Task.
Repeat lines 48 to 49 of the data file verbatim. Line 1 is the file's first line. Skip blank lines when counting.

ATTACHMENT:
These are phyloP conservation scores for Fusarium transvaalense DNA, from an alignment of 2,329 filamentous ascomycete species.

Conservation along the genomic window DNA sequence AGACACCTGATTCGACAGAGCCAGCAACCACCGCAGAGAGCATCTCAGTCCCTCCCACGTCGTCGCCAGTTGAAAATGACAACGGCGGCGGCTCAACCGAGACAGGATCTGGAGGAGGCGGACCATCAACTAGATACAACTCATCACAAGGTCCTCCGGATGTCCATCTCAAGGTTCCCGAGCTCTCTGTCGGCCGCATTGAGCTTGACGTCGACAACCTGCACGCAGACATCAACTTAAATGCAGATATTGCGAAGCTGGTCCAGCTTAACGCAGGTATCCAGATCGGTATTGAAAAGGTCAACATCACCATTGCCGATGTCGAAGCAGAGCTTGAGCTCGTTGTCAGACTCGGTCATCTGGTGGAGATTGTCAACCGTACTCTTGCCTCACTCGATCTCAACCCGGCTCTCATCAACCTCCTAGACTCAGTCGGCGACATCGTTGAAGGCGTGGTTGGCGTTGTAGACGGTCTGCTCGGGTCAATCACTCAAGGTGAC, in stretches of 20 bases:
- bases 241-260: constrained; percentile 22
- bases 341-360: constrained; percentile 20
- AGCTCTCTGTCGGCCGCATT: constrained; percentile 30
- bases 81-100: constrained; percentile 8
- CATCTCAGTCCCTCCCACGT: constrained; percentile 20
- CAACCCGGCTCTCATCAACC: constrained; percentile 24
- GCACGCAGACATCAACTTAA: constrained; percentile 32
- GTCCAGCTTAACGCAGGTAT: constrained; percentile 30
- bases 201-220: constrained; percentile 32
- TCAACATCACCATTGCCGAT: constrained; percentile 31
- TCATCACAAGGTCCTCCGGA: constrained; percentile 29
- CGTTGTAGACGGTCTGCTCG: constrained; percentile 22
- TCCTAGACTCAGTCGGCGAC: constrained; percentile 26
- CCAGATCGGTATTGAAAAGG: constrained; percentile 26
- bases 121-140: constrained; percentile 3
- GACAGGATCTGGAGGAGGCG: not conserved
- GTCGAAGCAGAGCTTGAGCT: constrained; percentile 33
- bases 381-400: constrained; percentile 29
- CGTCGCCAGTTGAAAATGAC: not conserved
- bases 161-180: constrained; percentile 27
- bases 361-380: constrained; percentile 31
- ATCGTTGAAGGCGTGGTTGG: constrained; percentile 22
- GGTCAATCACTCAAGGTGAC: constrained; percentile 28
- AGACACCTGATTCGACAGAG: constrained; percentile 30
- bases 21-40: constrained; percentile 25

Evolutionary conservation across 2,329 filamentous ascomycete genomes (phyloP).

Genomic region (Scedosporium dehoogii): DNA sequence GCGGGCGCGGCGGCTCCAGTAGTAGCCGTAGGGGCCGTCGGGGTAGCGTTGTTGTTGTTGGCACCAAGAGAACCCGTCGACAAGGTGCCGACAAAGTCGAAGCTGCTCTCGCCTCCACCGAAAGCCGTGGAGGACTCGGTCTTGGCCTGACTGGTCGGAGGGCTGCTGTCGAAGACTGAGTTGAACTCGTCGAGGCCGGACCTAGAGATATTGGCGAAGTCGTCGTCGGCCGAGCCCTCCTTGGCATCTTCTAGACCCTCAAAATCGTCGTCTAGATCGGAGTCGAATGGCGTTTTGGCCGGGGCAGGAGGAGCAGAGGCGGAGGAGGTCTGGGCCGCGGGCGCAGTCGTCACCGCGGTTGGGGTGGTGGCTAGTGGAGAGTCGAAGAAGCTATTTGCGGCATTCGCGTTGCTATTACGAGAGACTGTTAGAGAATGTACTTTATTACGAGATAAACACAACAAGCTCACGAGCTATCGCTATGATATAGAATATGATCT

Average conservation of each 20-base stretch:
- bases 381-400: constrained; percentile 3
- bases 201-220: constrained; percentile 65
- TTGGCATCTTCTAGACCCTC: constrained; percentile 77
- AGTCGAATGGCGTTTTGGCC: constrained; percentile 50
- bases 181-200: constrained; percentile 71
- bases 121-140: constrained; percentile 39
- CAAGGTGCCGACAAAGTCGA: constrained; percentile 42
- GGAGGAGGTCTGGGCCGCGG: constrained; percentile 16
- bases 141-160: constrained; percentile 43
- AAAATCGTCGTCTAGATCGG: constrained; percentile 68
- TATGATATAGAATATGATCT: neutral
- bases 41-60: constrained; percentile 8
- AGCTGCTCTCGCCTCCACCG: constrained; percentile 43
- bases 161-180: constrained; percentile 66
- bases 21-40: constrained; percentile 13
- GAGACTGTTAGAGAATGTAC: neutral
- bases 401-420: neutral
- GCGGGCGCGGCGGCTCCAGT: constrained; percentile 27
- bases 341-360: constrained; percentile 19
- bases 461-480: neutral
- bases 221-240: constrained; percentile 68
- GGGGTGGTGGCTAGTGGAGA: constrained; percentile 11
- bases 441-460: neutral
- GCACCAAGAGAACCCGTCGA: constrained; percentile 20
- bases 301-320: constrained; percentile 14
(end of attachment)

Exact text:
- GCGGGCGCGGCGGCTCCAGT: constrained; percentile 27
- bases 341-360: constrained; percentile 19